Investigative journalist Maeve McClenaghan’s Bertha Challenge Project piloted the extensive use of Story Circles – a tool for a participatory model of journalism that goes beyond data to report with people, not on them, to share experiences of homelessness.
Maeve McClenaghan, a journalist with The Bureau of Investigative Journalism (TBIJ) in the UK, used part of her Bertha Challenge Project Fund to develop Story Circles, an experimental methodology developed to report with people, not on them. Having previously reported on the extent of people sleeping rough in the UK, Maeve used her Fellowship to dig deeper into the structural causes of homelessness while trying new ways to collect and share stories that go beyond data investigations and mere reports to make people active agents in the storytelling.
She started her Fellowship work by asking for information from local journalists and citizens on housing waiting lists from numerous municipal areas. She also visited cities, neighborhoods and housing estates where the need for affordable housing is most acute, and invited residents to share their stories of homelessness. Story Circle sessions began with a meal and a conversation. Participants then spent five minutes each talking about themselves. The format attracted participation from people who were homeless or had experienced homelessness, and provided Maeve with insight into the issues important to them in a way that wouldn’t have been possible by pursuing individual case studies.
A principle of the Story Circle methodology is to ensure an ongoing and iterative exchange between journalists and the people in their stories. Following the investigation, Maeve organized events in cities where Story Circles had been held, inviting participants, local journalists and housing service providers to attend. Attendees heard first-hand experiences of Story Circle participants and had an opportunity to discuss the investigation and its local implications. One speaker told TBIJ how strange it felt to have lots of people from different professions engaging with him at the event, after so many years of feeling that his views weren’t valid.
“The Challenge allowed us at TBIJ to really think creatively about listening and hearing how homeless people want us to tell their stories and raise issues of homelessness rather than the more conventional way of conducting journalism, which is to report on issues and writing about people.”
Maeve McClenaghan, TBIJ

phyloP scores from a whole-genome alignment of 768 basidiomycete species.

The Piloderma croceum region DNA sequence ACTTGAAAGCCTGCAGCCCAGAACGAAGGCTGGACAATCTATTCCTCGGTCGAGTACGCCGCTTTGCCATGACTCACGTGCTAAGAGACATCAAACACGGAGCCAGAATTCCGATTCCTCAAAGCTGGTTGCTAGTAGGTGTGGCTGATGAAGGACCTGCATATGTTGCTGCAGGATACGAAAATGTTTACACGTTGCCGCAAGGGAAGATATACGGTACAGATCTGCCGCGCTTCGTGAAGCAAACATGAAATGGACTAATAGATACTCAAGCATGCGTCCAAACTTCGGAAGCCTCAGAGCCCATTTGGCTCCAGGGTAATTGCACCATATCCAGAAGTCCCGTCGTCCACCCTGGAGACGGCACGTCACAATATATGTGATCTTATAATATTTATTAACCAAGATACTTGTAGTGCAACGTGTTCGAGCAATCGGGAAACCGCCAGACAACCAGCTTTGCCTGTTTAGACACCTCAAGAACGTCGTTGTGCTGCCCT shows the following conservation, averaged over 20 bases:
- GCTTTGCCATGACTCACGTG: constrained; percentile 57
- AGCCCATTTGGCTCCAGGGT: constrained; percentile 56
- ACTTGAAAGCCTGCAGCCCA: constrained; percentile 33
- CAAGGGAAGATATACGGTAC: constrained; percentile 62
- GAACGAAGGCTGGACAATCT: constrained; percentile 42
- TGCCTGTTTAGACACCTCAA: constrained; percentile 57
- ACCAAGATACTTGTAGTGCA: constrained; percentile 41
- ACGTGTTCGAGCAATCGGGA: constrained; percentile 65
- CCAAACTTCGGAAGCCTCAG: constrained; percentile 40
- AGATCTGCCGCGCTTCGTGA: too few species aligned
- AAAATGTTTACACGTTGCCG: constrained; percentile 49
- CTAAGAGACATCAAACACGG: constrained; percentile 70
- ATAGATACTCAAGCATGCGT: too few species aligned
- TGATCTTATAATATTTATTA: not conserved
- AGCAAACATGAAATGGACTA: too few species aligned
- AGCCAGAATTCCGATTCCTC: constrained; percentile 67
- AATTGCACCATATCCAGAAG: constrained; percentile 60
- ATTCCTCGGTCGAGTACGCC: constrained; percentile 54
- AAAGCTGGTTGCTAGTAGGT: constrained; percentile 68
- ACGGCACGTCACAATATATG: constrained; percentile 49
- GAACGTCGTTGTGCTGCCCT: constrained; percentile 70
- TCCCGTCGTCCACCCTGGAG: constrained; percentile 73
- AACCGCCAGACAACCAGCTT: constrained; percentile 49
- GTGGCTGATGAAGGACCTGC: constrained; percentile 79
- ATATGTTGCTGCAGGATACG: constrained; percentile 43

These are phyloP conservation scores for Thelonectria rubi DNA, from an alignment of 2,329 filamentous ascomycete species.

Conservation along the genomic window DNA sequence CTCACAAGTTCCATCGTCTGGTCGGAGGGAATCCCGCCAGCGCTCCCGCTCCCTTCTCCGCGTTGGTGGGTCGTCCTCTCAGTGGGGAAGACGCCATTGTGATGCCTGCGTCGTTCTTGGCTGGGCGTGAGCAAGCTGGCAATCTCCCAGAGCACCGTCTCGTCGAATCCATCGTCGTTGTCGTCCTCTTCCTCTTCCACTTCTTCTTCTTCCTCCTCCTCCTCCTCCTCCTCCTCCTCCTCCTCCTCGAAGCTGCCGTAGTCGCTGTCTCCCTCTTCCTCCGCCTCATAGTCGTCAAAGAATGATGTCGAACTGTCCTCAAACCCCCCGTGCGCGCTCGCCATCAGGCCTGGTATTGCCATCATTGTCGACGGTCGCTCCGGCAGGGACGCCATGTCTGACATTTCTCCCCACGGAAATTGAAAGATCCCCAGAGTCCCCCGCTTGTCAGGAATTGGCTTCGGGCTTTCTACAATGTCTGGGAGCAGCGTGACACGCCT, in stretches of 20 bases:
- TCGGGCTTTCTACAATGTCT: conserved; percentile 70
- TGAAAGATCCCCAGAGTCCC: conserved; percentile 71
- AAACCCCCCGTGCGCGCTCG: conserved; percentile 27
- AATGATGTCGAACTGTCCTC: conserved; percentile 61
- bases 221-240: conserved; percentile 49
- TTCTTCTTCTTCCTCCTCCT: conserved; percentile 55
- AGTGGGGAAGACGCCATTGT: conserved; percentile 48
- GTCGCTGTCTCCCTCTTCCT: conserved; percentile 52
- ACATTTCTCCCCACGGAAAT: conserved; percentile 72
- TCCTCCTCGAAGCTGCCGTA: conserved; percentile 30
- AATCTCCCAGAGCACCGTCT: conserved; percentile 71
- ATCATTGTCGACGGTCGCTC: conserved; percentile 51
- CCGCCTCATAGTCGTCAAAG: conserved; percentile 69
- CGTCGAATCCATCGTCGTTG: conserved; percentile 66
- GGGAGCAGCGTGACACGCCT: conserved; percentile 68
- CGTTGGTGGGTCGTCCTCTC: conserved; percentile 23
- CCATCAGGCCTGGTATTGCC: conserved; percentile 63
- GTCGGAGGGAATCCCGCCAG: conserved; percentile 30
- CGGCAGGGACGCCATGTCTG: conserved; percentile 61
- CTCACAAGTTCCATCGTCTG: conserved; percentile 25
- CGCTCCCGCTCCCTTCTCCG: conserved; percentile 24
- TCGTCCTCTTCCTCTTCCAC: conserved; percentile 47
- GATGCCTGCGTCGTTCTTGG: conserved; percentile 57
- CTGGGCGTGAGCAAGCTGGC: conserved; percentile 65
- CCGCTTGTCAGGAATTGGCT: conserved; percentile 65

Maeve was motivated to use Story Circles when she realized the vast disconnect between homelessness reporting in mainstream media and the widespread experiences of renters receiving housing benefits. As a result of reduced access to council-owned social housing stock, local councils have increasingly encouraged those in danger of homelessness to rent through the private sector. The Local Housing Allowance is meant to provide recipients with the rental cost for the cheapest 30% of homes on the market, but there’s a critical disparity between the allowance and the reality of the market. Maeve and her team discovered that, of more than 62,000 two-bedroom properties available in the UK, only 6% would be affordable to someone on housing benefits.
Maeve contacted private landlords who had listed affordable properties and found that just 10% of those landlords would consider renting to someone on housing benefit. Some required impractical conditions, such as six months’ rent up front. Traditional reporting did not reflect these commonplace experiences, but Story Circles allowed these narratives to emerge.
“People may not trust 'the media' as a monolithic entity, but providing real hospitality, time, respect, a platform and a commitment to return allowed trust to blossom.”
TBIJ on using Story Circles
At the heart of Maeve’s Fellowship work was a call made to 30 local media outlets to work with TBIJ to gather information from local councils on housing needs. As a much bigger network of journalists, they could make the stories locally relevant while offering the traction of a nationwide investigation. TBIJ shared the data and methodology for journalists to report on the specific statistics for their area and to solicit responses from their local councils.
Maeve’s investigation was published in 32 regional and national reports. It’s subsequently been used by national charities advocating for housing access, as evidence in court cases and to inform a submission to a government inquiry on housing. The Story Circle methodology has been shared on several British journalism websites. The hope is that it becomes a journalism standard and begins to support generative and non-extractive storytelling, providing an advocacy platform for journalism subjects.